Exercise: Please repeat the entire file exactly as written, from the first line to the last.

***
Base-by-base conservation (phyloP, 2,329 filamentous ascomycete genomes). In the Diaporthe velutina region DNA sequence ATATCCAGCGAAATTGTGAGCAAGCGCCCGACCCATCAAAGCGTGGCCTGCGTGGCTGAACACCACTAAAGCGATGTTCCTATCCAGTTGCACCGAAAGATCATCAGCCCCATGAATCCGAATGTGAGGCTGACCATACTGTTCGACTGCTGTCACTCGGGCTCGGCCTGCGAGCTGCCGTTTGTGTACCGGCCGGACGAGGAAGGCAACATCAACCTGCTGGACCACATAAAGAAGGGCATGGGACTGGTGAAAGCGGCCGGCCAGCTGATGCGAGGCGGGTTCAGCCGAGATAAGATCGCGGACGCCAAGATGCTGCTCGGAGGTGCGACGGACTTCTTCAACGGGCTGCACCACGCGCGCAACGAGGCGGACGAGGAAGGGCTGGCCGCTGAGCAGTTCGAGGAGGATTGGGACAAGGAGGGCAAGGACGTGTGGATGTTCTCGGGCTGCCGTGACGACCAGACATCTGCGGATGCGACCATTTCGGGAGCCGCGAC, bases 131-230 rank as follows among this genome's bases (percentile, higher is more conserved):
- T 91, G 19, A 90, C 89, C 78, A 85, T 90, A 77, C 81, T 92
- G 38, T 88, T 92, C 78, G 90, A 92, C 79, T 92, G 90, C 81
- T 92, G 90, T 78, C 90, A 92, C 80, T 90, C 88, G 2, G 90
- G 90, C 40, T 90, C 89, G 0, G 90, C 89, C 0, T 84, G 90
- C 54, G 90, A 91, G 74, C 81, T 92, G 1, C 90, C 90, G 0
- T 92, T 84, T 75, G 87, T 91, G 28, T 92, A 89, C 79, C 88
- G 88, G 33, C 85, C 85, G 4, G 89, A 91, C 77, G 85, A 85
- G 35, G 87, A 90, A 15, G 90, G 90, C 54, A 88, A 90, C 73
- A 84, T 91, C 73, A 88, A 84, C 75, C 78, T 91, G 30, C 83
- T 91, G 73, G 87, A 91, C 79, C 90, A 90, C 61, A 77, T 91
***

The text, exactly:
Base-by-base conservation (phyloP, 2,329 filamentous ascomycete genomes). In the Diaporthe velutina region DNA sequence ATATCCAGCGAAATTGTGAGCAAGCGCCCGACCCATCAAAGCGTGGCCTGCGTGGCTGAACACCACTAAAGCGATGTTCCTATCCAGTTGCACCGAAAGATCATCAGCCCCATGAATCCGAATGTGAGGCTGACCATACTGTTCGACTGCTGTCACTCGGGCTCGGCCTGCGAGCTGCCGTTTGTGTACCGGCCGGACGAGGAAGGCAACATCAACCTGCTGGACCACATAAAGAAGGGCATGGGACTGGTGAAAGCGGCCGGCCAGCTGATGCGAGGCGGGTTCAGCCGAGATAAGATCGCGGACGCCAAGATGCTGCTCGGAGGTGCGACGGACTTCTTCAACGGGCTGCACCACGCGCGCAACGAGGCGGACGAGGAAGGGCTGGCCGCTGAGCAGTTCGAGGAGGATTGGGACAAGGAGGGCAAGGACGTGTGGATGTTCTCGGGCTGCCGTGACGACCAGACATCTGCGGATGCGACCATTTCGGGAGCCGCGAC, bases 131-230 rank as follows among this genome's bases (percentile, higher is more conserved):
- T 91, G 19, A 90, C 89, C 78, A 85, T 90, A 77, C 81, T 92
- G 38, T 88, T 92, C 78, G 90, A 92, C 79, T 92, G 90, C 81
- T 92, G 90, T 78, C 90, A 92, C 80, T 90, C 88, G 2, G 90
- G 90, C 40, T 90, C 89, G 0, G 90, C 89, C 0, T 84, G 90
- C 54, G 90, A 91, G 74, C 81, T 92, G 1, C 90, C 90, G 0
- T 92, T 84, T 75, G 87, T 91, G 28, T 92, A 89, C 79, C 88
- G 88, G 33, C 85, C 85, G 4, G 89, A 91, C 77, G 85, A 85
- G 35, G 87, A 90, A 15, G 90, G 90, C 54, A 88, A 90, C 73
- A 84, T 91, C 73, A 88, A 84, C 75, C 78, T 91, G 30, C 83
- T 91, G 73, G 87, A 91, C 79, C 90, A 90, C 61, A 77, T 91